The presence of a trusted adult in one’s life can help make the transition from child to young adult so much easier. When community members step up to serve as mentors to young people in need of a positive role model in their lives, friendships are forged and lives are changed.
No one knows this better than Novi Youth Assistance. Since 1973, the organization has been working to match young people with stable adults they can count on, and in 2018, it partnered with the Novi Public Safety Team to create a new program designed to build bonds between police officers/fire protection officers and the public they serve.
Find a new avenue
According to Detective Julie Warren, coordinator of the Novi Police Department’s mentor program, Novi Youth Assistance is a non-profit 50c3 organization that prides itself on strengthening youth and their families within the community. For nearly 50 years, Novi Youth Assistance has been matching adult volunteers with kids in need through the Mentors Plus Program, the Silver Linings Mentoring Program and now the Novi Public Safety Mentorship Program.
“Officers have been informally mentoring youth in the community for decades, but it wasn’t until one officer, who was a mentor with a local youth, wanted to join with Novi Youth Assistance to form a program specifically where the mentor is a public safety member,” Warren said.
The Novi Public Safety Team believed involving police officers and fire protection officers as youth partners would enhance the existing programs and the Novi Public Safety Mentorship Program was born.
Once a youth is identified as a potential participant in the program, the mentorship coordinator will speak first to the child’s parent/guardian. This is done to determine the interests of the youth and to see if the responsible adult has any additional concerns. After this information is assessed, the mentorship program coordinator will evaluate the participating public safety team members to find one who they believe will be a good match for the young person. Once the match is made, the public safety member will reach out to the parent or guardian to coordinate a meeting between them and the youth. If all goes well, the pair will plan additional activities such as a police ride-along, dinner at a local restaurant, a school visit, sporting event or an evening poring over homework.
Warren said referrals to the program can be made through the Novi Youth Assistance, school principals, counselors, parents/guardians or by a member of the public safety team.
“Currently, there are six public safety team members involved in the program and eight youth,” she said. “Since its inception in 2018, there have been 14 public safety team members involved and 15 mentees who attend school in the Novi Public School District in grades K-12.”
Eudora Yorke was referred to the Novi Public Safety Mentorship Program after looking for a Big Brother program for her boys. She was connected with Officer Blake Webb, who has been a positive influence in her children’s lives.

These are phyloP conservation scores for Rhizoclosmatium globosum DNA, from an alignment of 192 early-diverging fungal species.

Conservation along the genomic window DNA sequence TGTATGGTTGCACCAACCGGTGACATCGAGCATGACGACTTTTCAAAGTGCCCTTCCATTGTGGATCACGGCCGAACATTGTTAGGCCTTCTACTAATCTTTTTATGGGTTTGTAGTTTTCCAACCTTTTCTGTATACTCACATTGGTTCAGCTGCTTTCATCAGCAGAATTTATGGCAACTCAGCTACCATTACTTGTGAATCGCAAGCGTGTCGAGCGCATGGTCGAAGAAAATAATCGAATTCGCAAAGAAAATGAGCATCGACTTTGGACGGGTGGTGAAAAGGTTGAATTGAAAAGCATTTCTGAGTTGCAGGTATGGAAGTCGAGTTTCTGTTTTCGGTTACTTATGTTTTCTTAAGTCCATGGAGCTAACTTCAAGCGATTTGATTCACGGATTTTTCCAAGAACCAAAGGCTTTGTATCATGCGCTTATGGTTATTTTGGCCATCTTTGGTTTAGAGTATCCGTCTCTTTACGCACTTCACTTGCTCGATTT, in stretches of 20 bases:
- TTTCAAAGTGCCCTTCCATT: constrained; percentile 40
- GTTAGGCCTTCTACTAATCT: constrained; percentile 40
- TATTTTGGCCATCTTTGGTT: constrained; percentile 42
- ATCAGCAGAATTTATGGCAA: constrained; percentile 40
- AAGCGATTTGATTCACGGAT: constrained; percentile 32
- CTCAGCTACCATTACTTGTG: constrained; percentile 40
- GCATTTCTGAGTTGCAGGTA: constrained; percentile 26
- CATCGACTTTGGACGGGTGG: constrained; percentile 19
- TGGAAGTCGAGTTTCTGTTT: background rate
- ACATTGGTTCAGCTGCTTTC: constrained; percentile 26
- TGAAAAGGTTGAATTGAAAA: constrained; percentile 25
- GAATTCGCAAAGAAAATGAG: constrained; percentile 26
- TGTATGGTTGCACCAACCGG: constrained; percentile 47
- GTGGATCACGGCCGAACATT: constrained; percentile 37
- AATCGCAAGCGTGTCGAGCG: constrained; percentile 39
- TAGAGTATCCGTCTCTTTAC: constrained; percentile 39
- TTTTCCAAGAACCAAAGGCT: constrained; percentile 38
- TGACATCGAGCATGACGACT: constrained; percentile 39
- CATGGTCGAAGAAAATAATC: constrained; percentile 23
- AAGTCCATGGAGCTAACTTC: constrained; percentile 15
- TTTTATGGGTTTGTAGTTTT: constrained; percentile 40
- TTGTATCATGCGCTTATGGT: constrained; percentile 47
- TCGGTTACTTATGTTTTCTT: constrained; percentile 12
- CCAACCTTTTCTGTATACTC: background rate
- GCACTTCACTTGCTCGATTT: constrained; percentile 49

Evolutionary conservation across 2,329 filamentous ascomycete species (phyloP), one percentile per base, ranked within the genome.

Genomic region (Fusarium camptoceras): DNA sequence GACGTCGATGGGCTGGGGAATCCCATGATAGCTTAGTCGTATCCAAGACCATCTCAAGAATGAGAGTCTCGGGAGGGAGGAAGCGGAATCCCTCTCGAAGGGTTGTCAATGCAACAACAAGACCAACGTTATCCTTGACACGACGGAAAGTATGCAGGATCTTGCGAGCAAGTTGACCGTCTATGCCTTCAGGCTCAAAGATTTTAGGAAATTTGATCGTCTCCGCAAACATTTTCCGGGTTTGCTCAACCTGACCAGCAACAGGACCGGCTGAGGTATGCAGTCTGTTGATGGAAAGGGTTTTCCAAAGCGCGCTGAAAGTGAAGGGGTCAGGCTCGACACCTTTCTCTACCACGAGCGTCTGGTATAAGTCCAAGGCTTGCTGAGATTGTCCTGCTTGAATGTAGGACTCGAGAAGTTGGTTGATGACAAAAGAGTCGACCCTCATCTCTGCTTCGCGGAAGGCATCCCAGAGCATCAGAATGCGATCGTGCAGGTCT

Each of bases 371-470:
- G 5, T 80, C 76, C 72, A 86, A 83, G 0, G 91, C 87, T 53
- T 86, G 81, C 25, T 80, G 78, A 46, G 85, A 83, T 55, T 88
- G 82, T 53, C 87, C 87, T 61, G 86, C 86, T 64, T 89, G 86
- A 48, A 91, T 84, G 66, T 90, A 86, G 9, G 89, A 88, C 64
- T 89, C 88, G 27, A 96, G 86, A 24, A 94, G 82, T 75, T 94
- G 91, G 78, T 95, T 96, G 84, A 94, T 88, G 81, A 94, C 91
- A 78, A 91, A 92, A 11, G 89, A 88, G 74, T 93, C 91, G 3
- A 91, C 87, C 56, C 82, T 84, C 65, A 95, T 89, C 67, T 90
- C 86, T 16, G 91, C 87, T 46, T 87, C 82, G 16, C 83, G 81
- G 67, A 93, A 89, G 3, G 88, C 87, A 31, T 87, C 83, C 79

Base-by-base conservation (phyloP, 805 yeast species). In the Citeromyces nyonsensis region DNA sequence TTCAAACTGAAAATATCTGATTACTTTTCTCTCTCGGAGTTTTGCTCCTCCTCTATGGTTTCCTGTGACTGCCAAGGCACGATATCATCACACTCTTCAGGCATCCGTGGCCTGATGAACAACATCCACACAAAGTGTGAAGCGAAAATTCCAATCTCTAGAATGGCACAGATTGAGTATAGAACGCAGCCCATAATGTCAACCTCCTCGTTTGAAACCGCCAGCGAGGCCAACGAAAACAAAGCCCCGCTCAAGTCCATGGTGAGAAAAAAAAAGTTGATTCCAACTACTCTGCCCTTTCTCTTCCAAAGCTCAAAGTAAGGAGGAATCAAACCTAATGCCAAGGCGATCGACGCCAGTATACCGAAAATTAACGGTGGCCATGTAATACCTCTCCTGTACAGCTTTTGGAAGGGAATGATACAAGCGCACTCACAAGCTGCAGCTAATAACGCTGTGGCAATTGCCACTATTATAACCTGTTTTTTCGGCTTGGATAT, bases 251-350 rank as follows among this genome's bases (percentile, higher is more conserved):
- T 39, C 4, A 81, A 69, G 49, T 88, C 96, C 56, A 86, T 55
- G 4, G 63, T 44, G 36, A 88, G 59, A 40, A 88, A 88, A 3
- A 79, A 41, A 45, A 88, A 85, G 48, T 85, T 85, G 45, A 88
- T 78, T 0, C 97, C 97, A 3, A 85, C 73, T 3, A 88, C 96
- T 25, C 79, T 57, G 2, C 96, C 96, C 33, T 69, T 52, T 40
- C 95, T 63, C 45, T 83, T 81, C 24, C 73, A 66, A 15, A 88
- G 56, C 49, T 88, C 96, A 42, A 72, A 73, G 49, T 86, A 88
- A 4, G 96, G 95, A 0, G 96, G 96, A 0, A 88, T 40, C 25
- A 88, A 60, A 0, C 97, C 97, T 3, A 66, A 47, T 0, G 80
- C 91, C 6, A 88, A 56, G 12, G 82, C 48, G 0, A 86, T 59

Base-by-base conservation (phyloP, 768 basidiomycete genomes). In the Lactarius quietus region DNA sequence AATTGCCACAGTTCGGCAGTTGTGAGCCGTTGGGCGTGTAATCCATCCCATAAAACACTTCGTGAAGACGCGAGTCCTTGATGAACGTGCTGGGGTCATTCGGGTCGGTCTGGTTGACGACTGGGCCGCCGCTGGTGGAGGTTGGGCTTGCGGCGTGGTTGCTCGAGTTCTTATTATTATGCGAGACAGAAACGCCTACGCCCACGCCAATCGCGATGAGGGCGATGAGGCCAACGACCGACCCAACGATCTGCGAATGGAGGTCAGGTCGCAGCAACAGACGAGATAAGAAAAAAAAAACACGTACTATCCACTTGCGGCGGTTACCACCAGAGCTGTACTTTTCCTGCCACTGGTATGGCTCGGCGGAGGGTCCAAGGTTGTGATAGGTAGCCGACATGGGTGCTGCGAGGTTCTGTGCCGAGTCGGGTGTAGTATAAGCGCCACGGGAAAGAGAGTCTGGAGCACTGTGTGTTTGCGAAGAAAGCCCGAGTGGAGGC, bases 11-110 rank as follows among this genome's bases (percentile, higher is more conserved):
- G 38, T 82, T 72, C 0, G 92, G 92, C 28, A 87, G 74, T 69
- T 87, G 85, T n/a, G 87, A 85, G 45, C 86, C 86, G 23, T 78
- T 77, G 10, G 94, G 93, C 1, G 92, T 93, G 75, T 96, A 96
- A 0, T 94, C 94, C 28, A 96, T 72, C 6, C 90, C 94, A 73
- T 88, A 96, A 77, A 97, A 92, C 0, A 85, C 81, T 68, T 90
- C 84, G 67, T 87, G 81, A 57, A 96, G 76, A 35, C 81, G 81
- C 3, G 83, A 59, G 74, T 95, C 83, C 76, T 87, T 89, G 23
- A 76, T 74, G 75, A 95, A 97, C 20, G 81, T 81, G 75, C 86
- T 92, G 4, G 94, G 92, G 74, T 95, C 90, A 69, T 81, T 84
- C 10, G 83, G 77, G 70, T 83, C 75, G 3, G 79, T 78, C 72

“My boys enjoy going with Officer Blake to spend time. They have enjoyed fun activities, such as go-kart racing, eating out, video game time, and cooking together. They always look forward to time with him when he is available in person, but he also checks in with them via text message periodically,” she said. “We are truly happy this program is being offered, and as COVID restrictions are lifted, hopefully, they can experience more outings together.”
Warren said communities interested in starting a program similar to the Novi Public Safety Mentorship Program should contact their local youth assistance program and propose a partnership. Then they should start spreading the word so the community knows the program is available. They can do this by speaking to school principals, counselors, and school resource officers in addition to having information about the program on various websites so the word gets to the people who need to know about it the most.
“I’m very proud of the men and women serving on our public safety teams who give tirelessly of their personal and professional time to mentor youth in in our fine community,” said Novi Mayor Bob Gatt. “There is no greater way to build trust than to listen to, mentor and teach our generation the right thing to do.”
However, it’s not only the youngsters who benefit. The goal of the program is for all those involved to grow as individuals, including the parent/guardian, youth and public safety team member themselves. While the focus is understandably on the youth, Warren said the program impacts everyone.
“The youth gain a role model and someone they can talk with. The parent/guardian develops a relationship with someone from the public safety team, and the mentor is afford an additional opportunity to serve the public that they care for so much,” she said. “It is truly a win-win situation.”
This article appeared in the July 2021 issue of The Municipal.